Mohammad Nabi

Karachi Kings' Mohammad Nabi takes part in a practice before the start of the Pakistan Super League (PSL) T20 cricket match between Islamabad United and Karachi Kings at the National Stadium in Karachi on February 24, 2021. (AFP/FILE)

Another big name from Afghanistan, the 37-year-old all-rounder is a strong middle-order batter who also bowls flight off-spin and can make important breakthroughs.
Like Khan, Nabi is an automatic pick for Afghanistan, providing stability and depth to its batting line-up. Nabi has enjoyed a few stints over the years as captain of the Afghan cricket team, leading them into the 2015 World Cup.
He has played a total of 318 T20s, scoring 4,851 runs from them and making 14 half-centuries. He has taken an impressive 296 T20I wickets at an average of 24.13 which includes a fifer.
Nabi will play for Karachi Kings under Babar Azam’s captaincy in this year’s PSL.

Imran Tahir

Multan Sultans' Imran Tahir celebrates after the dismissal of Lahore Qalandars' Dane Vilas during the Pakistan Super League (PSL) T20 cricket match between Multan Sultans and Lahore Qalandars at the Gaddafi Cricket Stadium in Lahore on February 21, 2020. (AFP/FILE)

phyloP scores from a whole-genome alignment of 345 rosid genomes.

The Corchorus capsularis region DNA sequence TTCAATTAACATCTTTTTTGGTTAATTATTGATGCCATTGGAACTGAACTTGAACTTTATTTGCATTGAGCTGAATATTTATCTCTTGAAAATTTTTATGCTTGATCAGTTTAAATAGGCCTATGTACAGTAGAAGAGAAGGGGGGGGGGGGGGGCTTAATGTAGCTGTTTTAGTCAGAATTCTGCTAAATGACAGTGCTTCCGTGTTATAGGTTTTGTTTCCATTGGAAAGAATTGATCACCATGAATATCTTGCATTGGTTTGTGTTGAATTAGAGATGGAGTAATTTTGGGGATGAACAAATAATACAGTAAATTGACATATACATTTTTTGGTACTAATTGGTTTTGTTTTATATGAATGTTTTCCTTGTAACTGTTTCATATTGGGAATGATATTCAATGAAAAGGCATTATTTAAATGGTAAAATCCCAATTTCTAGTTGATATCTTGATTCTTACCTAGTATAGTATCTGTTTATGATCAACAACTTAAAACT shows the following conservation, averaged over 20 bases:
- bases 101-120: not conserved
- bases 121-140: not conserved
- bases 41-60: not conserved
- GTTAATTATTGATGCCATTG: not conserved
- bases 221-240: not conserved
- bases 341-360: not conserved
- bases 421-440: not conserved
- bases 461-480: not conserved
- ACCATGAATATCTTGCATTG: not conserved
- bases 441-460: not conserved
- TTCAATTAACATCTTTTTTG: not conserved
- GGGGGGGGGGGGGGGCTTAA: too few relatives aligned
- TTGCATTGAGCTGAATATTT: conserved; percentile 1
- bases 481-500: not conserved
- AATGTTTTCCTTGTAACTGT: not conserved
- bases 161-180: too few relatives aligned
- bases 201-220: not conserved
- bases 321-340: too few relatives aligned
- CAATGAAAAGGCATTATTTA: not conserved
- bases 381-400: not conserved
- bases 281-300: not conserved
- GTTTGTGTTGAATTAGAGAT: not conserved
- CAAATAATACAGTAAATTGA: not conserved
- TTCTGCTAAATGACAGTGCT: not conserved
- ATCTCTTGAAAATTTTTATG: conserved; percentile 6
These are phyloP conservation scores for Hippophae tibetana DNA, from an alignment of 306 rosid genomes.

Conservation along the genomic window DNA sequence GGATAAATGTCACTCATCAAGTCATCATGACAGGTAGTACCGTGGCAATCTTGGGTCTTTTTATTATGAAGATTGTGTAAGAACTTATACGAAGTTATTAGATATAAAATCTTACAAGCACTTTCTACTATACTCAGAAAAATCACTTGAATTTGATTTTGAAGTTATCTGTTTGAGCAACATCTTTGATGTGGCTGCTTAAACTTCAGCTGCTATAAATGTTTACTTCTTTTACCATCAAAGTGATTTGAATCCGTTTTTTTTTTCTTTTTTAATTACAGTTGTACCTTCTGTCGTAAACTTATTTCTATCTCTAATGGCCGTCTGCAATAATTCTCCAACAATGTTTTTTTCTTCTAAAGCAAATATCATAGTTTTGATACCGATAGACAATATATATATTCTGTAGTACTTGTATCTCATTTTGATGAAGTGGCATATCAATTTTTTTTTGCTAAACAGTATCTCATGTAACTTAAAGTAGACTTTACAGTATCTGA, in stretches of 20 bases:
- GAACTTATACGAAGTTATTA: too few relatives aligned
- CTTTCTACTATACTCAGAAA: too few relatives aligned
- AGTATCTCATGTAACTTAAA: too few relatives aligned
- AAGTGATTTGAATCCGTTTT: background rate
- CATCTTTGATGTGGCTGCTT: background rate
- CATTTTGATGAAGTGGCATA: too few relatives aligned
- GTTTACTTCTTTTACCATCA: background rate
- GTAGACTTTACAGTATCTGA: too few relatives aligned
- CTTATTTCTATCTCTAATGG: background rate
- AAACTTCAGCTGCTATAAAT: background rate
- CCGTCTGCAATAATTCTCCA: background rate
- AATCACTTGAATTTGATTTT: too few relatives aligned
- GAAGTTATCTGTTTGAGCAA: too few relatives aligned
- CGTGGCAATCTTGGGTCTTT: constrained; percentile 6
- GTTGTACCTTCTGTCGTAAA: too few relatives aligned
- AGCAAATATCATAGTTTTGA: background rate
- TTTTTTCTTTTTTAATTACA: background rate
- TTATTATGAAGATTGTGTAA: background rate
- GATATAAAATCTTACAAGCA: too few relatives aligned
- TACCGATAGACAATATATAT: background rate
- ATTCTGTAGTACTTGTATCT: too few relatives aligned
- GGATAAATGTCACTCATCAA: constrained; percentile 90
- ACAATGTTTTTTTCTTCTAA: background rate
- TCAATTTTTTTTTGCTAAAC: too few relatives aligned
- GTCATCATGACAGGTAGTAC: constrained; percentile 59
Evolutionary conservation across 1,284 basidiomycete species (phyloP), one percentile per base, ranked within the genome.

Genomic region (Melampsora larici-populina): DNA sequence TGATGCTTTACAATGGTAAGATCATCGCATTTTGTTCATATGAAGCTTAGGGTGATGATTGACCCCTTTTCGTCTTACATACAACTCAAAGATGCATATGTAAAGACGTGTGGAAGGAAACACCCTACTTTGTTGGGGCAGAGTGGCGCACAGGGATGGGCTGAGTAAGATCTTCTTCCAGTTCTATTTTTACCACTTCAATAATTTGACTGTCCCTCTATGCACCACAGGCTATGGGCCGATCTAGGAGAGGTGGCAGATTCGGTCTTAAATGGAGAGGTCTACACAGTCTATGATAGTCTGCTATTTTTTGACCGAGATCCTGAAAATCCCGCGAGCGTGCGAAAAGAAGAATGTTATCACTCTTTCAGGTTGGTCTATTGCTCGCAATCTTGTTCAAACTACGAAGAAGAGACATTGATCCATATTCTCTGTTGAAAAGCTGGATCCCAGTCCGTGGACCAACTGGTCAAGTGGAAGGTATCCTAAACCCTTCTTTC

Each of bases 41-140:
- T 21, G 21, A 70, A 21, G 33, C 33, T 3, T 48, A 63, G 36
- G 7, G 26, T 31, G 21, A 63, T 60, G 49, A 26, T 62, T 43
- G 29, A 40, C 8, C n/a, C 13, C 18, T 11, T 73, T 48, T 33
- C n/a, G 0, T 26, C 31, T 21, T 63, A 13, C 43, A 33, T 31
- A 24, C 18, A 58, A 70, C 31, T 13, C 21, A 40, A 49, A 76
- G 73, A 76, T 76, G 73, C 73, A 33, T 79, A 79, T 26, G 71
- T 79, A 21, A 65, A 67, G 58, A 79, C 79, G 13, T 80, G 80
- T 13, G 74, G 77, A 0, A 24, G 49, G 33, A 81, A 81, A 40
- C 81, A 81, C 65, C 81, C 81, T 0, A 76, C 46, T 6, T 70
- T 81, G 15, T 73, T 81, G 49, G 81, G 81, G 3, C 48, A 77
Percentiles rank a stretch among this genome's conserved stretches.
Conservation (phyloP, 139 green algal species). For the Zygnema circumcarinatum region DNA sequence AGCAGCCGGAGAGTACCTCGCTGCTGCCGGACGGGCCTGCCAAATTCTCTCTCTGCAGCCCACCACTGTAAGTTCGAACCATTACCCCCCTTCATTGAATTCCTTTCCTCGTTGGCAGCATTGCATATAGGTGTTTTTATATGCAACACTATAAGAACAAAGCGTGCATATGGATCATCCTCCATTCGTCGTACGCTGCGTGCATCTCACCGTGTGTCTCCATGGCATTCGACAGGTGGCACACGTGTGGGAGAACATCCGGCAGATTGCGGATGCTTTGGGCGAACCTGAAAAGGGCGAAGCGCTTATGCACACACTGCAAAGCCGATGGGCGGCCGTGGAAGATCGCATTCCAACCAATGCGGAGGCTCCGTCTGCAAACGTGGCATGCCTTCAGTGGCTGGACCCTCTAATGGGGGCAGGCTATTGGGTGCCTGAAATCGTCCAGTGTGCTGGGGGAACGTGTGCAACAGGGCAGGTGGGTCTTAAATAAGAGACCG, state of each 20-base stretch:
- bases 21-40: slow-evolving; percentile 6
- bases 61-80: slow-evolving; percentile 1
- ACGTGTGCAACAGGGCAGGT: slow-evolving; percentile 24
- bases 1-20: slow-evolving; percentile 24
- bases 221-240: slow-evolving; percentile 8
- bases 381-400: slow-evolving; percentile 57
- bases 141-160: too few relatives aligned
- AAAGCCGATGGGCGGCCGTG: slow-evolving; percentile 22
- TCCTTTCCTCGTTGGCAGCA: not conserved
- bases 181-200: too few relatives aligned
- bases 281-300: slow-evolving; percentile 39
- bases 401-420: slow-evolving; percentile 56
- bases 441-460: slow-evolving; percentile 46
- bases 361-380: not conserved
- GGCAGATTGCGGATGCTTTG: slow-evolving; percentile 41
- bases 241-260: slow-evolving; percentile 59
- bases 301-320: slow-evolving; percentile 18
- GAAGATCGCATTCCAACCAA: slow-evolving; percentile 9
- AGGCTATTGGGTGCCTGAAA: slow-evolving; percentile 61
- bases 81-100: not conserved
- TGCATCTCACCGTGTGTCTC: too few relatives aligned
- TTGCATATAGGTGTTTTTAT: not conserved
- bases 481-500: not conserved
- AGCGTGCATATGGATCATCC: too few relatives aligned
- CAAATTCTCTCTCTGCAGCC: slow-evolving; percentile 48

A Pakistani-South African cricketer, Tahir has played for 25 teams, including four English counties, three South African franchises, an IPL team, and regularly features in the PSL.
Tahir, 42, has carved a reputation for himself as one of the best limited-overs leg-spinners of his time. His trademark celebration after taking a wicket has earned Tahir a massive fan following around the world.
From the 344 T20s that Tahir has played, he has managed to take 435 wickets which include three fifers, at an average of 19.59.
Playing for defending champions Multan Sultans, Tahir will undoubtedly prove to be a potent weapon for skipper Mohammad Rizwan during this year’s tournament.

Rilee Rossouw